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After independence, Palau had a choice to choose between ROC and PRC. PRC probably had more money or power, considering the size of their land and more number of nations were having relations with PRC by then. Palau chose to have relations with ROC.

Why?

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    A specific country case of politics.stackexchange.com/questions/14142/… – Andrew Grimm Aug 9 at 12:12
  • Without focussing to much on Palau specifics, the Taiwan/China tug of war over diplomatic recognition has gone on for decades. PRC probably had more money or power may be true now, but wasn't at the start, or more exactly Taiwan outbid China to buy diplomatic recognition from poor or minor countries, often island ones. China's influence/interest, outside of Communist bloc countries was also much less than it is now. So you should look at these things not just as the world is now, but as it was starting when those deals were struck. – Italian Philosophers 4 Monica Aug 9 at 17:25
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    I'm not sure how much spelling out the abbreviations add. Those familiar with the official name of mainland China and Taiwan already know what they mean, and for those not, the long forms of the names aren't any more informative. – Acccumulation Aug 9 at 21:00
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    @Acccumulation I disagree. For a reader arriving on this question who doesn't know the abbreviations ROC and PRC, this question will be completely obscure. If the acronyms are explicited, they mind find the question and answers worth reading and they would hopefully learn something. Also, some people who know a bit of Chinese recent history but are not native English speakers might be interested by this topic but struggle to identify who is who. Also, the cost of mentioning the full names is pretty low. (I don't reverse the recent edit because this is not worth an editing battle...) – Evargalo Aug 10 at 12:12
  • After independence - what was the year? How long is that ago? – Bernhard Döbler Aug 10 at 17:59
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Older ties

Japan and the USA, both former colonial powers in Palau, have played the most important roles in Palau’s development. Taiwan started influencing Palau in the late 1970s, when it started regarding Palau as a major potential tourist attraction and investment place. Interest from Taiwanese investors started in the 1980s with Palau’s independence on the horizon, and the tourism in Palau starting to grow. In the 1990s, Taiwanese visitors have become the major part of Palau’s tourist industry. 1

Taiwan has had exchanges with Palau since 1980, signing an agricultural agreement with the island in 1984 2

Presidential inauguration

In Palau, official representatives from the PRC and unofficial representatives from Taiwan attended the presidential inauguration ceremony in January 1989. 3

Aid

With Western powers and Russians caring little about poor small countries with the end of the Cold War, the Taipei-Beijing conflict has become a new nice-little earner for the poor, the disadvantaged and the ignored. Palau Republic, a mini-island country in the South Pacific with a population of 18,000, again proves this point. Since its independence in 1994, it enjoyed benefitting from the courting from both Beijing and Taipei without even committing itself to either side - a smarter tactic than that used by the African countries. As the host of the South Pacific Forum in 1999, the government accepted US$230,100 from Taipei to cover the operational cost of the gathering, but also received luxury cars worth US$400,000 donated by Beijing for the use of the attending VIPs. Eventually, it was Taipei's more massive - massive by Palau's standards - economic and technical aid projects that made the island make up its mind and set up diplomatic relations with Taipei.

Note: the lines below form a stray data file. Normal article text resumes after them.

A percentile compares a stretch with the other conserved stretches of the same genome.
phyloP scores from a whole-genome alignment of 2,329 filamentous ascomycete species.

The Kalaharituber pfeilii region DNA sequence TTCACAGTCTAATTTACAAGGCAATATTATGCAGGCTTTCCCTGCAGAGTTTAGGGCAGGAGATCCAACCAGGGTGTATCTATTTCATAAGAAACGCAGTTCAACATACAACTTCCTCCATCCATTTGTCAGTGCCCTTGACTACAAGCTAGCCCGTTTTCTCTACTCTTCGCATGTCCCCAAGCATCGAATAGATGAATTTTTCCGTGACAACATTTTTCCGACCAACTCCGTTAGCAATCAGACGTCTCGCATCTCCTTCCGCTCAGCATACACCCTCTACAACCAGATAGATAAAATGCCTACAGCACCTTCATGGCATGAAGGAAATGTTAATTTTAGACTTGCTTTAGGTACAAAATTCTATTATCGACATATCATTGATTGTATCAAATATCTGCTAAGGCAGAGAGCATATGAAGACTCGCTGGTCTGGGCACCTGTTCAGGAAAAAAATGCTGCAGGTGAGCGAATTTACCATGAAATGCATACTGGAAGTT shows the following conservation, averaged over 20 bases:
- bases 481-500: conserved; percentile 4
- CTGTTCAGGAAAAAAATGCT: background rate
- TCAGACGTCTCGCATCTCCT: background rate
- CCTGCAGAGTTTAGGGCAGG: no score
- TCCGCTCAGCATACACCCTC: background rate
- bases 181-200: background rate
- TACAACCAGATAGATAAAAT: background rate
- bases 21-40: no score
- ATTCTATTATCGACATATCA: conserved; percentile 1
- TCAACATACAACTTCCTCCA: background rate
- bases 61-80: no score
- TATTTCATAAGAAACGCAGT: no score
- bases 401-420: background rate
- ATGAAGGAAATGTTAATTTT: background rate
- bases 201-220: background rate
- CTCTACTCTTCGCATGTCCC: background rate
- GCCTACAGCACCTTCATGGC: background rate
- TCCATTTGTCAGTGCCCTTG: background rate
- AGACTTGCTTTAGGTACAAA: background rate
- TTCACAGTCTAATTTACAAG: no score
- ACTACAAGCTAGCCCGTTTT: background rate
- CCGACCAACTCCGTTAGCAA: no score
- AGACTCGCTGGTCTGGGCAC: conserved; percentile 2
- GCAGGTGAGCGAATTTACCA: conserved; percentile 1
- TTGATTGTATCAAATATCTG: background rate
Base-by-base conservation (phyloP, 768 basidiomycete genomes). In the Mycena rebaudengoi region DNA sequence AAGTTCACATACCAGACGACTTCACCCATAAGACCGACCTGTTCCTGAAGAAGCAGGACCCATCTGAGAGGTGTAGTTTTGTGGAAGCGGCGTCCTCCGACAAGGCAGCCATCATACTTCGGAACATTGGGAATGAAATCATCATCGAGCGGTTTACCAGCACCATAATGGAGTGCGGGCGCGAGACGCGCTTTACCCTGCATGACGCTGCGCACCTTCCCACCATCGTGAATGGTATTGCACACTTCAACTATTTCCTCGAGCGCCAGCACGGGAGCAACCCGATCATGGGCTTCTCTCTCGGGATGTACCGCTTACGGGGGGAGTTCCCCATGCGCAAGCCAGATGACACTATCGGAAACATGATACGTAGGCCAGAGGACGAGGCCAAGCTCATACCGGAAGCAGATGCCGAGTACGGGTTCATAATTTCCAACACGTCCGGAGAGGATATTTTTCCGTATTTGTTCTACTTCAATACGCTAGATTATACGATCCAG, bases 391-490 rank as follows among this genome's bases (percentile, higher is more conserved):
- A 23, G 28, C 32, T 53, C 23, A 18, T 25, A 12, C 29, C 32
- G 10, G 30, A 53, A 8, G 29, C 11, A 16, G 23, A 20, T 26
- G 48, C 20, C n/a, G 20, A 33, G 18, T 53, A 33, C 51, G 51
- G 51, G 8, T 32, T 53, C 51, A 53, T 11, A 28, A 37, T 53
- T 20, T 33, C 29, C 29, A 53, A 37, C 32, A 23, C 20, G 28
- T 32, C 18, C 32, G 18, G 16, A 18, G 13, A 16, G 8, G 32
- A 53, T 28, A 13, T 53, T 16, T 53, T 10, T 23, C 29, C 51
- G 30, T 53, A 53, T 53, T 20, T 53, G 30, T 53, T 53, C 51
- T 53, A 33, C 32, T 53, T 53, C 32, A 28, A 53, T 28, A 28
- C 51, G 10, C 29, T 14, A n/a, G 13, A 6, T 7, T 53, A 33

Foreign Policy of the New Taiwan: Pragmatic Diplomacy in Southeast Asia By Jie Chen

Recognition

In late December 1999, Palau extended official diplomatic recognition to Taiwan 4

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As a small, poor and new country, Palau was relatively easy for Taiwan to win over. The Guardian reports:

Palau, which was under US administration until its independence in 1994, struck up diplomatic relations with Taiwan in 1999 after a few years of what Kesolei calls “wooing” from both Beijing and Taipei. The almost 20-year friendship has been strong, with Kesolei saying “every Palauan has a story” of interaction with Taiwan, whether travelling there for a holiday, education or medical treatment.

Although China is putting heavy pressure on Palau to change policy, their current leader has expressed clear commitment to Taiwan:

Since the China ban, Remengesau has reiterated his commitment to Taiwan, telling the Nikkei Asian Review that while China was an “important partner” Palau had “more in common with Taiwan”.

A statement from his spokesperson was even more defiant, suggesting Palau would not bow to pressure: “Palau is a country of laws, it is a democracy and we make our own decisions.”

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